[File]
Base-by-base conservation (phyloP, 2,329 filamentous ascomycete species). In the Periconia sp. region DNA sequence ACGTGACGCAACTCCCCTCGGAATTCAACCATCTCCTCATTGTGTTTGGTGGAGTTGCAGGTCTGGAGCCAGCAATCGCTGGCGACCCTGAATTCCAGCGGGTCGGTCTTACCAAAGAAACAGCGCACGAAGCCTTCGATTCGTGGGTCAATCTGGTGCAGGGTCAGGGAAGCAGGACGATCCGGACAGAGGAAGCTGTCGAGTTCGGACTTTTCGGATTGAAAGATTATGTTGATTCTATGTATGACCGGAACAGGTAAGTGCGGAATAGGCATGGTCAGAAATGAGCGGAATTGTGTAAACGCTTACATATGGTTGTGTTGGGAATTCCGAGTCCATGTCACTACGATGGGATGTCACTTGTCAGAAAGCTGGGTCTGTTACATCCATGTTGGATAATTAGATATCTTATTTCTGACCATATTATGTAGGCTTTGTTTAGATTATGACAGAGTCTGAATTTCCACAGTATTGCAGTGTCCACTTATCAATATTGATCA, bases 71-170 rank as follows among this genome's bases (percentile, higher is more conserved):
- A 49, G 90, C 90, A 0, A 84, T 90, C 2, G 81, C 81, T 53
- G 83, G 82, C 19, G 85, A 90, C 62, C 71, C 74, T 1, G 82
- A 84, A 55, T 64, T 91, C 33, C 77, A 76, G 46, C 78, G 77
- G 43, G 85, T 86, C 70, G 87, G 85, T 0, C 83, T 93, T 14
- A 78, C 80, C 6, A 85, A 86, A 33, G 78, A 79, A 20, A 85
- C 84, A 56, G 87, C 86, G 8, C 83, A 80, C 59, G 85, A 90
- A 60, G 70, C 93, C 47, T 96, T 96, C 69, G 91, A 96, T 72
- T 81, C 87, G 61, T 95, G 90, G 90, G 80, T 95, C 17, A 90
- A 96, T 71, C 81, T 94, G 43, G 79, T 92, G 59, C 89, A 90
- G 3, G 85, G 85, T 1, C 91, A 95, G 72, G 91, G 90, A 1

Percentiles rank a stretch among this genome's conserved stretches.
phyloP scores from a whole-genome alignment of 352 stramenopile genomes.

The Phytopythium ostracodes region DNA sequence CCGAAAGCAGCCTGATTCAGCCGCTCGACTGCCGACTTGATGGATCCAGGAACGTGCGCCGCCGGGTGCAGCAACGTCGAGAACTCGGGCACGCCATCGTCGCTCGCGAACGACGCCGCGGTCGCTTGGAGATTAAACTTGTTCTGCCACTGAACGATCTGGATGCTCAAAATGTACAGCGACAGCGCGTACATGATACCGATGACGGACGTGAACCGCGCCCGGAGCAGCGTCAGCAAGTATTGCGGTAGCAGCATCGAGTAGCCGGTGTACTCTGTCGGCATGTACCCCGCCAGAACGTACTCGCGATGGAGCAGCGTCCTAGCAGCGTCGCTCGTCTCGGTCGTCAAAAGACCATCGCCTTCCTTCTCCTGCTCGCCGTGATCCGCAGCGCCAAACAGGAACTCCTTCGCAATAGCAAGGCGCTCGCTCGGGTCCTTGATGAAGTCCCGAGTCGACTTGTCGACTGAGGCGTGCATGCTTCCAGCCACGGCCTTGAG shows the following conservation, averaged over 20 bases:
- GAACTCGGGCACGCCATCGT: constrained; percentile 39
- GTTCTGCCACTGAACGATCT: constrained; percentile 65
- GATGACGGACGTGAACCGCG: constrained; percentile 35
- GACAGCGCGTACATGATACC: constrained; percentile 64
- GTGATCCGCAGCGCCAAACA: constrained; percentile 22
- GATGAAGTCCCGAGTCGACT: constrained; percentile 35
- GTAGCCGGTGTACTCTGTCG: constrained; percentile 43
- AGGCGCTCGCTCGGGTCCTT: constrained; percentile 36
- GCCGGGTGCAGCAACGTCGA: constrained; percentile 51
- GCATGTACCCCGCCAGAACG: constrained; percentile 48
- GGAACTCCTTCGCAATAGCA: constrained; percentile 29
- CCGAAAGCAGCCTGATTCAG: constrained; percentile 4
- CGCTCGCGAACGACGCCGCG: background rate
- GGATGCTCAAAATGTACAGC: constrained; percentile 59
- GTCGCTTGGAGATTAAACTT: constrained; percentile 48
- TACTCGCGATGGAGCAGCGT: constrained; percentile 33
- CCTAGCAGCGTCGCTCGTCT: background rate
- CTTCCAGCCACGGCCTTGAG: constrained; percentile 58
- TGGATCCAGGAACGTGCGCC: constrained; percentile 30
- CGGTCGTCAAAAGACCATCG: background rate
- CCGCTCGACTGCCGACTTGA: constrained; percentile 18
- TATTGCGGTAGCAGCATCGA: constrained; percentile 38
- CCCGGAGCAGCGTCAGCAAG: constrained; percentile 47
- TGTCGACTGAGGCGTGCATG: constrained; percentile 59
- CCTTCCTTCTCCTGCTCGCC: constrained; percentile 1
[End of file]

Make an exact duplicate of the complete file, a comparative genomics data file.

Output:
Base-by-base conservation (phyloP, 2,329 filamentous ascomycete species). In the Periconia sp. region DNA sequence ACGTGACGCAACTCCCCTCGGAATTCAACCATCTCCTCATTGTGTTTGGTGGAGTTGCAGGTCTGGAGCCAGCAATCGCTGGCGACCCTGAATTCCAGCGGGTCGGTCTTACCAAAGAAACAGCGCACGAAGCCTTCGATTCGTGGGTCAATCTGGTGCAGGGTCAGGGAAGCAGGACGATCCGGACAGAGGAAGCTGTCGAGTTCGGACTTTTCGGATTGAAAGATTATGTTGATTCTATGTATGACCGGAACAGGTAAGTGCGGAATAGGCATGGTCAGAAATGAGCGGAATTGTGTAAACGCTTACATATGGTTGTGTTGGGAATTCCGAGTCCATGTCACTACGATGGGATGTCACTTGTCAGAAAGCTGGGTCTGTTACATCCATGTTGGATAATTAGATATCTTATTTCTGACCATATTATGTAGGCTTTGTTTAGATTATGACAGAGTCTGAATTTCCACAGTATTGCAGTGTCCACTTATCAATATTGATCA, bases 71-170 rank as follows among this genome's bases (percentile, higher is more conserved):
- A 49, G 90, C 90, A 0, A 84, T 90, C 2, G 81, C 81, T 53
- G 83, G 82, C 19, G 85, A 90, C 62, C 71, C 74, T 1, G 82
- A 84, A 55, T 64, T 91, C 33, C 77, A 76, G 46, C 78, G 77
- G 43, G 85, T 86, C 70, G 87, G 85, T 0, C 83, T 93, T 14
- A 78, C 80, C 6, A 85, A 86, A 33, G 78, A 79, A 20, A 85
- C 84, A 56, G 87, C 86, G 8, C 83, A 80, C 59, G 85, A 90
- A 60, G 70, C 93, C 47, T 96, T 96, C 69, G 91, A 96, T 72
- T 81, C 87, G 61, T 95, G 90, G 90, G 80, T 95, C 17, A 90
- A 96, T 71, C 81, T 94, G 43, G 79, T 92, G 59, C 89, A 90
- G 3, G 85, G 85, T 1, C 91, A 95, G 72, G 91, G 90, A 1

Percentiles rank a stretch among this genome's conserved stretches.
phyloP scores from a whole-genome alignment of 352 stramenopile genomes.

The Phytopythium ostracodes region DNA sequence CCGAAAGCAGCCTGATTCAGCCGCTCGACTGCCGACTTGATGGATCCAGGAACGTGCGCCGCCGGGTGCAGCAACGTCGAGAACTCGGGCACGCCATCGTCGCTCGCGAACGACGCCGCGGTCGCTTGGAGATTAAACTTGTTCTGCCACTGAACGATCTGGATGCTCAAAATGTACAGCGACAGCGCGTACATGATACCGATGACGGACGTGAACCGCGCCCGGAGCAGCGTCAGCAAGTATTGCGGTAGCAGCATCGAGTAGCCGGTGTACTCTGTCGGCATGTACCCCGCCAGAACGTACTCGCGATGGAGCAGCGTCCTAGCAGCGTCGCTCGTCTCGGTCGTCAAAAGACCATCGCCTTCCTTCTCCTGCTCGCCGTGATCCGCAGCGCCAAACAGGAACTCCTTCGCAATAGCAAGGCGCTCGCTCGGGTCCTTGATGAAGTCCCGAGTCGACTTGTCGACTGAGGCGTGCATGCTTCCAGCCACGGCCTTGAG shows the following conservation, averaged over 20 bases:
- GAACTCGGGCACGCCATCGT: constrained; percentile 39
- GTTCTGCCACTGAACGATCT: constrained; percentile 65
- GATGACGGACGTGAACCGCG: constrained; percentile 35
- GACAGCGCGTACATGATACC: constrained; percentile 64
- GTGATCCGCAGCGCCAAACA: constrained; percentile 22
- GATGAAGTCCCGAGTCGACT: constrained; percentile 35
- GTAGCCGGTGTACTCTGTCG: constrained; percentile 43
- AGGCGCTCGCTCGGGTCCTT: constrained; percentile 36
- GCCGGGTGCAGCAACGTCGA: constrained; percentile 51
- GCATGTACCCCGCCAGAACG: constrained; percentile 48
- GGAACTCCTTCGCAATAGCA: constrained; percentile 29
- CCGAAAGCAGCCTGATTCAG: constrained; percentile 4
- CGCTCGCGAACGACGCCGCG: background rate
- GGATGCTCAAAATGTACAGC: constrained; percentile 59
- GTCGCTTGGAGATTAAACTT: constrained; percentile 48
- TACTCGCGATGGAGCAGCGT: constrained; percentile 33
- CCTAGCAGCGTCGCTCGTCT: background rate
- CTTCCAGCCACGGCCTTGAG: constrained; percentile 58
- TGGATCCAGGAACGTGCGCC: constrained; percentile 30
- CGGTCGTCAAAAGACCATCG: background rate
- CCGCTCGACTGCCGACTTGA: constrained; percentile 18
- TATTGCGGTAGCAGCATCGA: constrained; percentile 38
- CCCGGAGCAGCGTCAGCAAG: constrained; percentile 47
- TGTCGACTGAGGCGTGCATG: constrained; percentile 59
- CCTTCCTTCTCCTGCTCGCC: constrained; percentile 1